(animated gif by Boogafrito)
I'm interrupting our bride series because I'm hoping to get permission to use some very fine photos. Seems like as good a time as any to turn to the attic's other famous resident, her groom. (Please note that this post was written several years before the return of the Hat Box Ghost in May of 2015. That event is discussed HERE.)
The Hat Box Ghost: Fact and Fiction
If this were the mid-1990s, an article on the Hat Box Ghost would have to spend a lot of space (1) explaining what the heck the "Hat Box Ghost" is, and (2) arguing that such a figure once existed. It was a classic case of a "Long-Forgotten Haunted Mansion Effect."
What a difference 15 years makes—especially if a little thing that starts with "www" explodes during those 15 years. Now the problem with writing about the Hat Box Ghost is how to say something that hasn't already been said umpteen times, and how not to alienate readers who are tired of hearing about him. In some ways I can't blame them. When the merchandizing arm of Disney began planning how best to celebrate the Haunted Mansion's 40th anniversary (and how best to soak the fans for every spare nickel), they decided to make the HBG their main mascot and plastered his visage all over the place: HBG on posters, HBG on online announcements, HBG pins, computer-animated HBG hosting the Haunted Holidays website—you couldn't escape the HBG's evil grin if you paid any attention to the HM 40th at all. Frankly, I couldn't wait for it to be over and gone.
Well, what can I say here that hasn't been said everywhere else? How about a couple of eyewitness testimonies? Here's my lovely little tale, something I've recounted many times. If you've heard this one before, let it scroll, baby, scroll. Our family had our usual annual DL trip during the first week of August, 1969. On the Jungle Cruise, between Trader Sam and the dock, the skipper asked us if anyone knew what was happening this weekend. Nope. In a basso profundo, he told us that the Haunted Mansion was opening, wisecracking that as usual Disney only took ten years to build a ride. My brother and I went from ecstasy to despair in the course of about three seconds. We had been waiting it seemed like forever for that old house to open its gates. Now we had barely missed it and would have to wait a whole year to see it. Reasonably enough, we concluded that life stank.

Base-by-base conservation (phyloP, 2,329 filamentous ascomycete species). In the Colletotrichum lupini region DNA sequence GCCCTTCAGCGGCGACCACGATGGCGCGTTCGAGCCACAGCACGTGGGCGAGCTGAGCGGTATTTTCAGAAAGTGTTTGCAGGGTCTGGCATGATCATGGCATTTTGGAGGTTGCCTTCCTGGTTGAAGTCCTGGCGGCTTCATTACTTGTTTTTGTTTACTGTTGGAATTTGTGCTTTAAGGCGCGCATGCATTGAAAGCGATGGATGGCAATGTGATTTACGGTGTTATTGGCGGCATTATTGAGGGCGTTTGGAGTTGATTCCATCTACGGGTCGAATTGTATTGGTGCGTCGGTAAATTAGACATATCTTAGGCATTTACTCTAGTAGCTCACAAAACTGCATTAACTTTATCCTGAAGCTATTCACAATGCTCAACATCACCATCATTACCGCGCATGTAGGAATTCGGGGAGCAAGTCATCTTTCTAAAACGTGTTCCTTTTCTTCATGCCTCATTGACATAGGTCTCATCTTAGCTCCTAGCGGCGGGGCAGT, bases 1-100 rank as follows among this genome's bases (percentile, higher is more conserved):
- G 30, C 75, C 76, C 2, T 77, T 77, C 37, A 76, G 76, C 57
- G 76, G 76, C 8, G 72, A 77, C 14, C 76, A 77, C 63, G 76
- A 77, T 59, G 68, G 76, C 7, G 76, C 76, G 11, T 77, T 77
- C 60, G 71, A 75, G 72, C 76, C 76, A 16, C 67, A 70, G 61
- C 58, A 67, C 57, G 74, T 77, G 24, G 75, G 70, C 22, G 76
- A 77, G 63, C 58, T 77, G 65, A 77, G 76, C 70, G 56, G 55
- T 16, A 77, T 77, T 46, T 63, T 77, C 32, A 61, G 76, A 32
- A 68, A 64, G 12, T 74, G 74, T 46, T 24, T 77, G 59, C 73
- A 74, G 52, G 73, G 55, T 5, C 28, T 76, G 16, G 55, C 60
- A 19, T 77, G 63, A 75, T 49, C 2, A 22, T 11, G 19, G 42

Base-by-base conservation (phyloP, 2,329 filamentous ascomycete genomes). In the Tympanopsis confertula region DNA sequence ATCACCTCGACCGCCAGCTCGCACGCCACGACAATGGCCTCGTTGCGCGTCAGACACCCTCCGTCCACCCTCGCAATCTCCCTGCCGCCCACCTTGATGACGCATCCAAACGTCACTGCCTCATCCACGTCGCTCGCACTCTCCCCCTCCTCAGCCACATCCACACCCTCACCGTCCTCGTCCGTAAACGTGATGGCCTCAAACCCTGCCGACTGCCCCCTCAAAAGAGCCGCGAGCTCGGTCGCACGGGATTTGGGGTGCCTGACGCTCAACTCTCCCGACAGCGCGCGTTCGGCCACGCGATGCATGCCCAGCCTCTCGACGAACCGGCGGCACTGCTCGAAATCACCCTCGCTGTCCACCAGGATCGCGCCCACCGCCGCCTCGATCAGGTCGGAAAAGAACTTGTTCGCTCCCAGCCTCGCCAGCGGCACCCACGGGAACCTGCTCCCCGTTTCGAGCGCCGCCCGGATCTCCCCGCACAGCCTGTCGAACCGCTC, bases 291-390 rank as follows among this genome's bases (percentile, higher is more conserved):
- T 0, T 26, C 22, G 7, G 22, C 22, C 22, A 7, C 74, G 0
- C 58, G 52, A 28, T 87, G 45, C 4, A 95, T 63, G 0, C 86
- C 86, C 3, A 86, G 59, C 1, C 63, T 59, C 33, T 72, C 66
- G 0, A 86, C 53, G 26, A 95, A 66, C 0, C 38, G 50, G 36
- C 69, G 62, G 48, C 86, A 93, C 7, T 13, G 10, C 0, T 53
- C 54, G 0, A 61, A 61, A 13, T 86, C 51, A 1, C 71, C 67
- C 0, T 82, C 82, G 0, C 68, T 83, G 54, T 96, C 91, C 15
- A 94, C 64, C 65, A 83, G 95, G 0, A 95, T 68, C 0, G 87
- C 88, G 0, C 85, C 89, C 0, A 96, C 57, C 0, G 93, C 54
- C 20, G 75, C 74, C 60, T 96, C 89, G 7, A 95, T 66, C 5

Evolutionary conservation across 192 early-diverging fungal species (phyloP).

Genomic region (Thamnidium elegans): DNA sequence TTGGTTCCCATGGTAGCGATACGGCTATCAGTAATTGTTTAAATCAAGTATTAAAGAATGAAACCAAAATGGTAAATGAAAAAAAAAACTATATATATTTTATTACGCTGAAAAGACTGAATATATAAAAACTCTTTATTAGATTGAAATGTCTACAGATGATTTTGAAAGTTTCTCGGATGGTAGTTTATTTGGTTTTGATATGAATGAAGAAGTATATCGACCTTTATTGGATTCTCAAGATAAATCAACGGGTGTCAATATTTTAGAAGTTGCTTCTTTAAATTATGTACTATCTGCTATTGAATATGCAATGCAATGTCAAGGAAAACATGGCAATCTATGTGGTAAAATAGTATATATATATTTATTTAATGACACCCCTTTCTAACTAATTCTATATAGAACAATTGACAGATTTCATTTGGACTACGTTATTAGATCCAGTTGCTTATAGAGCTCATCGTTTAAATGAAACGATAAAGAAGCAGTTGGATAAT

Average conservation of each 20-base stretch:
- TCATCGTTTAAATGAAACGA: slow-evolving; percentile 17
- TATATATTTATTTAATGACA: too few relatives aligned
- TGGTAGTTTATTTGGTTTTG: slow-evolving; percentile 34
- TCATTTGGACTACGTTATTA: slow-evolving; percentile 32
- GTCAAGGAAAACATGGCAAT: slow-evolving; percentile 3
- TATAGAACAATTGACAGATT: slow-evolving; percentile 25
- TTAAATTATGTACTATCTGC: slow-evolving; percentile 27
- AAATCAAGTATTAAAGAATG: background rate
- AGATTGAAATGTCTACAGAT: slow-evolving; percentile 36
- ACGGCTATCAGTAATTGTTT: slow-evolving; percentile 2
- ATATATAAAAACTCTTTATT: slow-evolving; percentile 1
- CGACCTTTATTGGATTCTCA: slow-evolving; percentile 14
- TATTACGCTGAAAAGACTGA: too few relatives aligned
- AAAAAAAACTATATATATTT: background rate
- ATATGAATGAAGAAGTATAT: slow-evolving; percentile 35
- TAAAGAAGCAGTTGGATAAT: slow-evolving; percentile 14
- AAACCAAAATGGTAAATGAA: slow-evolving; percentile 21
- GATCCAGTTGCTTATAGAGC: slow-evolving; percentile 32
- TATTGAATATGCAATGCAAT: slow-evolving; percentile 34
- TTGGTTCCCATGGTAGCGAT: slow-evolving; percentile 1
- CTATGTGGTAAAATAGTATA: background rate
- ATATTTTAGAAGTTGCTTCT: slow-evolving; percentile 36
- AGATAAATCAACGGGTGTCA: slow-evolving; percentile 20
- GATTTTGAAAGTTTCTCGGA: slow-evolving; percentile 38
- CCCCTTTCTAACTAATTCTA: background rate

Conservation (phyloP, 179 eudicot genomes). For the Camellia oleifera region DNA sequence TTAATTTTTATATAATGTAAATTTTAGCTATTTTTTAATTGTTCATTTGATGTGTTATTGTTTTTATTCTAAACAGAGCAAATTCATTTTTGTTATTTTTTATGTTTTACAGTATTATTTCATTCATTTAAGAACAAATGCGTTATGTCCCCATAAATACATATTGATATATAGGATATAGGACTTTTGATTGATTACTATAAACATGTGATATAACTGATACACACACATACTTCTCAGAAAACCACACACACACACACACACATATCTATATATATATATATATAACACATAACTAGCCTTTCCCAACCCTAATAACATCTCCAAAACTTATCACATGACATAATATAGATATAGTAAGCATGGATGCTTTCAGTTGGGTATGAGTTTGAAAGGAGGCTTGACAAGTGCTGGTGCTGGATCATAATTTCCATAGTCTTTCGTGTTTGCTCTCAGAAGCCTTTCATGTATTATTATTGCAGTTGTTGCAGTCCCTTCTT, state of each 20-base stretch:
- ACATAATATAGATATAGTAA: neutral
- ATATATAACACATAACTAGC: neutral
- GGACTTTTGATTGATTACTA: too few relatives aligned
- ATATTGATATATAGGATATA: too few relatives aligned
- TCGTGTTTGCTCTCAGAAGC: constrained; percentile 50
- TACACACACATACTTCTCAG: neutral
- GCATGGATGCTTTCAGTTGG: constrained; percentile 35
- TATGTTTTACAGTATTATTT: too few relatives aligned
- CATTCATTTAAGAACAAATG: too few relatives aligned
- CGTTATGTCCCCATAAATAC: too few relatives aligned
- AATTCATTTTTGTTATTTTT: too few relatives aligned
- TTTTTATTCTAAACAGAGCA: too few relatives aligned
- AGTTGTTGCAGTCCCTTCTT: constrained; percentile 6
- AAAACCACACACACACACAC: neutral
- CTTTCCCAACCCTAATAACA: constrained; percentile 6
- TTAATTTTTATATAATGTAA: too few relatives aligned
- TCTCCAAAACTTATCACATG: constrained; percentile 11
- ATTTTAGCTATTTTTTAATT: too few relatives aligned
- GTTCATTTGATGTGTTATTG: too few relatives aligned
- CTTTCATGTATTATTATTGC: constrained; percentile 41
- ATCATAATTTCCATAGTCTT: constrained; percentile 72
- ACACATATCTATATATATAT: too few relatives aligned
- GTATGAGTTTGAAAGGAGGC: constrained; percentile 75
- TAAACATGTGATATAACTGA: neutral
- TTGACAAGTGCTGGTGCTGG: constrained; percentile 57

Well, a week or so later, some business or other required us all to ride through Anaheim, and as we passed within eyesight of the park, my Dad suddenly asked my brother and me if we'd like to go in for a couple of hours (it was already late in the day). This was unheard of. Once or twice a year was about it for our family DL trips, and the visits were never close together. He knew how badly we wanted to see the haunted house, and—bless 'im—he just decided to indulge us this once.
Ka-chow. Speed, I am speed. I'm racing down Main Street, swinging through Adventureland, knocking over old ladies (kidding, just kidding), and getting into the looooooooong line. I've got some great memories from that day. I've told you about the hitchhiking ghosts in the mirror. But in retrospect the most valuable has turned out to be my memory of seeing the Hat Box Ghost. This was August 14th, Thursday of opening week.
As our doombuggy turned to scoot into the attic, the first blast-up ghost caught me just perfectly, just exactly as designed. It's one of those things that can only really surprise you once, and luckily for me the timing was exquisite. There were the other pop-up ghosts too, of course. The methodical screams and squeals every few seconds pretty much advertised their presence. Coming up soon on the left was this murky, bridal figure, back among the rafters and debris. The first time through I don't think either of us even recognized that she was a bride. And at the end of the attic scene there was this well-illuminated, creepy little old man in the corner on the right, wearing a cloak and top hat, and holding a...I guess that's a hat box?, with his hand quavering on top of his cane, as if he was a very old man. Very creepy, and unlike anything else in the attic. In the course of what must have been two or three or four rides that day I noticed that the hat box would slowly light up and had a head inside. I noticed nothing unusual about the other head. It wasn't disappearing and reappearing, like we learned later it was supposed to. You know, like this:
And that was it. On our next visit several weeks later (with a church youth group—we really got lucky with DL visits that year), the weird little old man was gone, and the bride was in his spot. I figured this was a temporary situation, that something was wrong with the little guy. Even at the age of 14, I knew that figures disappeared from rides now and then for repairs, but they always came back. For a long, long time—far longer than seems rational—I always looked for him whenever we visited DL, thinking he might be back. Not until 2002 and the discovery of Doombuggies.com did I learn enough about what had come to be called "The Hat Box Ghost" to know that he had never really come back.